Like me, my mother is clumsy. Tasks that require basic hand-eye coordination elude us. We trip and fall at least twice a month. We struggle to walk in a straight line and, on top of this, have been known to get lost for an hour in a parking lot, looking for the car. Once, after a rather grand party, she shrugged on her coat and, thinking it was the exit, sailed straight into the closet. I suppose that is why I cherish her Tatin, which gets better every year. Each time I eat it, I still think about how delightful it would be if this dish—which has become my mother’s signature—was the result of some hapless waitress in nineteenth-century France. —Mei Chin

RECIPE: Tarte Tatin

TarteTatin5402

Photograph by Eugene Ahn

Where and when were you born, mother? And where did you grow up? 

I don’t know, daughter. End of December, 1950. In the port town of Anping. about a twenty-minute car ride to Tainan. I was in Tainan until I was eleven and then we moved to Richmond, Virginia. I think that’s enough background, don’t you think?

What was your favorite food growing up? 

Favorite food?

You like vinegar. 

No, you can’t just say “my mom loved to drink vinegar when she was young.” That’s not right. Let me see, my favorite food. It’s like whatever’s just yummy. You know, I love tofu, I love tofu nau. Tofu nau is that soft tofu bean curd I had as a child almost every morning. And I think you can still get it in Chinatown, but most of this stuff you get from Chinatown now is sweetened with sugar water, which I don’t like. But I like the salty kind that has some dried shrimps in it with pickles and bits of youtiao—oily, fried crullers. You chop the youtiao up real well and put it on top for the crunch. We used to have that before running off to school. You can get it from a vendor. And that’s delicious. Another thing is the Chinese shaobing, a flaky flatbread. It’s rectangular shape and after you’ve pan-fried it, you can actually stuff a youtiao inside.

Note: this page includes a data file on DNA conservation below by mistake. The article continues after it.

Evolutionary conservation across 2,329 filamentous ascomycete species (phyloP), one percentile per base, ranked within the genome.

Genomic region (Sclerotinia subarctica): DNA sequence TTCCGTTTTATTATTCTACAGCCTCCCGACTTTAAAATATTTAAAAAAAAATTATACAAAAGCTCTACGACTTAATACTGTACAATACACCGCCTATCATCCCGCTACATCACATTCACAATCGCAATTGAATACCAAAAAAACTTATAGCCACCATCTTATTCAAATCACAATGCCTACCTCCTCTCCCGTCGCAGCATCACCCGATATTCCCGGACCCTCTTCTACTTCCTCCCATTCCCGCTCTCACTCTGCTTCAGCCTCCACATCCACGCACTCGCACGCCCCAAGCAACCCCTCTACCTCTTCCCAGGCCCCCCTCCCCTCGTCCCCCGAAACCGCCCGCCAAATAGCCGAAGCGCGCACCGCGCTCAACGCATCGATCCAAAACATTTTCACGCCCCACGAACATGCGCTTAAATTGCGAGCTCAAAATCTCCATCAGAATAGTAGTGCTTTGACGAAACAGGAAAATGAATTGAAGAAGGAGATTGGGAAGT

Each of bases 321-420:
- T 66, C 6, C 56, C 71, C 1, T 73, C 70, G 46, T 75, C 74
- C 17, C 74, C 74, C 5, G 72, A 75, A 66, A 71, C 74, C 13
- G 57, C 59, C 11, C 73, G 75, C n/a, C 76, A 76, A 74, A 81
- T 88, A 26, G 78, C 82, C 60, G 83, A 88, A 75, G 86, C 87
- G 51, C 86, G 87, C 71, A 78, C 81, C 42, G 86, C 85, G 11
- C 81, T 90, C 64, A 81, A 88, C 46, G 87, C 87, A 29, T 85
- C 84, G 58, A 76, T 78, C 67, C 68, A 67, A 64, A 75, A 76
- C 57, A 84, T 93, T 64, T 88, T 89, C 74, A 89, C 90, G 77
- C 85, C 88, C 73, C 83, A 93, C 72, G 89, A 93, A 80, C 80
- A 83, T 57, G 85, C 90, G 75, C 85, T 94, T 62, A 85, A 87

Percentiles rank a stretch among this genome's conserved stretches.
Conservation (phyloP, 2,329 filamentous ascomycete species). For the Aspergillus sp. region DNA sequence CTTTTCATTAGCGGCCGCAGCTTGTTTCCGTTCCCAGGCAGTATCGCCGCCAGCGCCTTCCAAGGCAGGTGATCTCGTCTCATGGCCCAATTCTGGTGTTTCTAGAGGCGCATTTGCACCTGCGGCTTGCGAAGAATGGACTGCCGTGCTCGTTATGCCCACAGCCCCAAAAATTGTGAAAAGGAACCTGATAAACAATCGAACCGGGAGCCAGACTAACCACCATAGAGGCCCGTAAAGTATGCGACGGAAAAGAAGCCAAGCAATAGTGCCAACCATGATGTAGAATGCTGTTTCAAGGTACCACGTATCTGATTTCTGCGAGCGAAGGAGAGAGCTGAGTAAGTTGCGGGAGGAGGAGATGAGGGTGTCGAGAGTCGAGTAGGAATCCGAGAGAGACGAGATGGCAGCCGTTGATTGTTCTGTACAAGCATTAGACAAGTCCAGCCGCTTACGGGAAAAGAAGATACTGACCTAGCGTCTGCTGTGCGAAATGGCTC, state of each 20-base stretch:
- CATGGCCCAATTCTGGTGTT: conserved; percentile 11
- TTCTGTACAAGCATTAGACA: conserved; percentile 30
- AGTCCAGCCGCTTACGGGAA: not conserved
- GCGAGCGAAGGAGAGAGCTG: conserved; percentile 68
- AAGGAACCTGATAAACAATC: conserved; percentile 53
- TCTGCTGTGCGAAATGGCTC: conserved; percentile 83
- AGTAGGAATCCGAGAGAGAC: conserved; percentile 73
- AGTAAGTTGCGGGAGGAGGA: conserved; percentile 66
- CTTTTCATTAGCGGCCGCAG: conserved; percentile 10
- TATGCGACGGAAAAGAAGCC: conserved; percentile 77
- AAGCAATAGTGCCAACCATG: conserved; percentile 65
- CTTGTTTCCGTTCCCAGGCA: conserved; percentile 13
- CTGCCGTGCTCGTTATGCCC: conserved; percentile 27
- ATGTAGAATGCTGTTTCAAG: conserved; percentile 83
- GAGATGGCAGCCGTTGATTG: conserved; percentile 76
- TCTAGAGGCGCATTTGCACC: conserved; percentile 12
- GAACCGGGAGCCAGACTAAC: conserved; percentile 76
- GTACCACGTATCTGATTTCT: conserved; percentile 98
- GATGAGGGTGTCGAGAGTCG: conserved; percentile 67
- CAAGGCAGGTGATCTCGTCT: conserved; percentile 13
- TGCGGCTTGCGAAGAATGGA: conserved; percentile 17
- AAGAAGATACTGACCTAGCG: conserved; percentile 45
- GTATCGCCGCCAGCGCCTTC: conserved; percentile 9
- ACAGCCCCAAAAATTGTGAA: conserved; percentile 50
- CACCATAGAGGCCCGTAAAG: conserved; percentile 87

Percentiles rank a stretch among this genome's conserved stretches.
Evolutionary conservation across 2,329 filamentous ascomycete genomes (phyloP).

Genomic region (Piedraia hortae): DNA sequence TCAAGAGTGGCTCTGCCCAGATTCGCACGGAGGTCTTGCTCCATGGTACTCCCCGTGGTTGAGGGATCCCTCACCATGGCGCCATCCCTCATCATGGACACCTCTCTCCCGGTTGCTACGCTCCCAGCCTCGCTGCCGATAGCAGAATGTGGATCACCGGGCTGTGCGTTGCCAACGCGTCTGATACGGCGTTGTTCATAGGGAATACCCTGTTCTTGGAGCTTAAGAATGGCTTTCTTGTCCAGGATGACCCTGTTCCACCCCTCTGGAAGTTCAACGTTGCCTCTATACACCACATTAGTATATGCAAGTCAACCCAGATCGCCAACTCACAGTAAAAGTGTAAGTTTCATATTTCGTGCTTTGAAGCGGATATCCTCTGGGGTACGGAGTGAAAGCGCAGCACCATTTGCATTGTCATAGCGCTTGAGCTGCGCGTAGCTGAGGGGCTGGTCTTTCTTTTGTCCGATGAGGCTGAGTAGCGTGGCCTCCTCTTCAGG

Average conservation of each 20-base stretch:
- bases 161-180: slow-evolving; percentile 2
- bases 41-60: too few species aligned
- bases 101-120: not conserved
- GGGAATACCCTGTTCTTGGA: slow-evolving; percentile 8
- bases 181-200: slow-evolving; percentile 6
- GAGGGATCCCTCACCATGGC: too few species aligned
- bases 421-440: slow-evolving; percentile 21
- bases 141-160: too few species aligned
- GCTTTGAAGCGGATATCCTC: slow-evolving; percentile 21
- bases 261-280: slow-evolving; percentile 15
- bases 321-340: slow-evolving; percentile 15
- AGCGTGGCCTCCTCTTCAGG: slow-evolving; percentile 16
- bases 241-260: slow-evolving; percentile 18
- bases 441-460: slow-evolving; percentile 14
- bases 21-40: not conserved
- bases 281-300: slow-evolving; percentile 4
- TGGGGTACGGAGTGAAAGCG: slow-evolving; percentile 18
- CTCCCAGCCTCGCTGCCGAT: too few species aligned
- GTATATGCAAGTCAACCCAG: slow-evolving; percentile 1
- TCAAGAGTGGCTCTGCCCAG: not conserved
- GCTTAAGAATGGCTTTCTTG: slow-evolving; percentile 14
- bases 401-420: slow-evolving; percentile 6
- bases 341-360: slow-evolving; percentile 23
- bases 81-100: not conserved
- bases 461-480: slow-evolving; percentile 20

Another thing I loved as a child was having a contest with my older sisters to see just how many bowls of mapo tofu we could eat. Really hot mapo tofu. I loved that. I’ve always liked hot food and pickles. The suan cai pickles with daikon and little hot peppers and spring scallions, which are not the scallions we use now, but crispy, beautiful spring scallions with the long beans and some cabbage—it’s just my favorite. Just things with really strong flavors. Hot food. I love hot things. My comfort food is tofu and eggs and a big dish of bitter greens, sautéed. It makes me very happy.

Another thing I love are crabs. And that’s was in Virginia. In Virginia you get the blue crabs by the bushels. You get a big bushel of it them and each us would have seven or eight in just one sitting. We just steam them with lots of ginger and vinegar. And then if there were female crabs, your grandfather would do the roe. He would take all the roes out and he’d make little steamed buns with just the roe inside.